24th Sunday (Note & Bulletin)

For most of my life I would have struggled to answer Jesus’ question:  “But who do you say that I am?”  It would have been more instinctive to think of Jesus in terms of a “what” rather than a “who.”  I would have called Jesus “God.”  And while Jesus certainly is God, I don’t think my understanding had much impact on my life, it did not touch my heart.  In living my faith, I would say that I kind of “went through the motions.”  I went to Mass on Sundays, to Confession once or twice a year, said the “Our Father” some nights before falling to sleep and generally wanted to be seen as a good person.  I don’t think there is anything so bad in any of this.  What was lacking was a clear sense of why I did these things.  I went to the sacraments because I had to; I said a quick prayer because maybe God would get me back if I didn’t;  and, I tried to be good because I didn’t want to get into trouble with my parents.  With the exception of fearing God, I didn’t give God much thought in seeking to live my faith.  Over the years there have been changes.  There were times when I would have labeled Christ as Saviour and Redeemer, teacher, and a friend and brother.  I was asked this summer how I understand Jesus.  I fumbled around for a time, trying to say the right words and avoiding what I feel in my heart.  Finally, I just said what I feel – he is everything to me.

I know that this answer may seem less clear than the different titles we can give to him, titles that correspond to his action. Yet it is honest.  The question Jesus asks is to be answered by each of us.  Our answer is not an idea or theory which makes everything logical and clean.  It is instead a word or words that almost gently rise from the depths of our hearts.  And in coming from our hearts its power is incomparable. When we hear St James say, “If a brother or sister is without clothing and lacks daily food, and one of you says to them, ‘Go in peace; keep warm and eat your fill,’ and yet you do not supply their bodily needs, what is the good of that?  So faith by itself, if it has no works, is dead.”  To St James we can immediately say, “Yes! This is the way faith is to look. It is the one that I want.”  It isn’t that on the one hand we have faith and on the other we have works, but that these two are really one for a disciple of the Lord.  Faith and good works is like the air we breathe to speak and the words that come from our mouths.  Can we separate the two?  Without the one we cannot have the other.  And so the good works we seek to do give voice to the faith within our hearts.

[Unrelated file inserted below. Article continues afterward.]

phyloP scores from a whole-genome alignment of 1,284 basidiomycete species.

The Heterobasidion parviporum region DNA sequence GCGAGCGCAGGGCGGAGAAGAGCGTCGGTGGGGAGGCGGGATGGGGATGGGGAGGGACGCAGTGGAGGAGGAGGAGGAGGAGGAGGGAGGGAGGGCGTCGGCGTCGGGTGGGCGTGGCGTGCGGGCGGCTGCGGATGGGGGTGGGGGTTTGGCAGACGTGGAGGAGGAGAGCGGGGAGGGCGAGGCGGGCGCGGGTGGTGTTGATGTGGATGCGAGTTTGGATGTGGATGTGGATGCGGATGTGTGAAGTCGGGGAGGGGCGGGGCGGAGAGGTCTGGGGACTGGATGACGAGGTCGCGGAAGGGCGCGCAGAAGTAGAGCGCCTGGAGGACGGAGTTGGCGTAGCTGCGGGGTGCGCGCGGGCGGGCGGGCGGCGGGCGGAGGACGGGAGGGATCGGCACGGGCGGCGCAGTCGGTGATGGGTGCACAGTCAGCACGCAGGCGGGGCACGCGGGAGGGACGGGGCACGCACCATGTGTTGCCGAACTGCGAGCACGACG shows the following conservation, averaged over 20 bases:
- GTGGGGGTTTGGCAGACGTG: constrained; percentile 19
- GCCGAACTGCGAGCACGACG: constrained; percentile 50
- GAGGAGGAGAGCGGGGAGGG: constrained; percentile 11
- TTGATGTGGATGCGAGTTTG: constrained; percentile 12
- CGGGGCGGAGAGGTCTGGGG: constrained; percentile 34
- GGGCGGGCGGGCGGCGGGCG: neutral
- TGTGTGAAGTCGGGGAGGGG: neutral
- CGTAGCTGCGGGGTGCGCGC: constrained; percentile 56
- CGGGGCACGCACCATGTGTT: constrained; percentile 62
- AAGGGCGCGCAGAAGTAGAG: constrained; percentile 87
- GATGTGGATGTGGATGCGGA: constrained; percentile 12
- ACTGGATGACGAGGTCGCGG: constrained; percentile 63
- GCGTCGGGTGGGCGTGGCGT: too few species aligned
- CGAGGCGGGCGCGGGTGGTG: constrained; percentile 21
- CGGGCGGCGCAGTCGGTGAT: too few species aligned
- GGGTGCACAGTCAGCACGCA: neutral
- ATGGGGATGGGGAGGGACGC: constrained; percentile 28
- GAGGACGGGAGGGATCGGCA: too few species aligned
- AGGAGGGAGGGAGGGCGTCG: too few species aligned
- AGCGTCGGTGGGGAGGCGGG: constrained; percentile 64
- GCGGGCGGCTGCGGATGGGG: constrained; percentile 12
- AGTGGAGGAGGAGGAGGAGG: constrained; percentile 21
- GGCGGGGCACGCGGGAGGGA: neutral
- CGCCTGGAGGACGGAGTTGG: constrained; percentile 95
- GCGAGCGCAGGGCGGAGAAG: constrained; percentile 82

Our hearts are touched by his words and actions, both of which always proclaim and reveal one thing – the love of the Father for each of us.  Our hearts become more than touched, they become a little more filled with his love.  As we receive his love we are saved, redeemed, converted and transformed into his love.  So doing good works gives expression and form to what is burning within us.  What burns within us?  His love inflames our hearts with love.  We are coming to know love ever more and love is becoming our way of believing and living.  St Francis Xavier wrote: “It is not the actual physical exertion that counts toward a person's progress, nor the nature of the task, but the spirit of faith with which it is undertaken."  And what is being undertaken by us? Love is!  And why is love being undertaken?  “You are the Christ,” because you Lord, are everything to us. 

God Bless, and Take Care!

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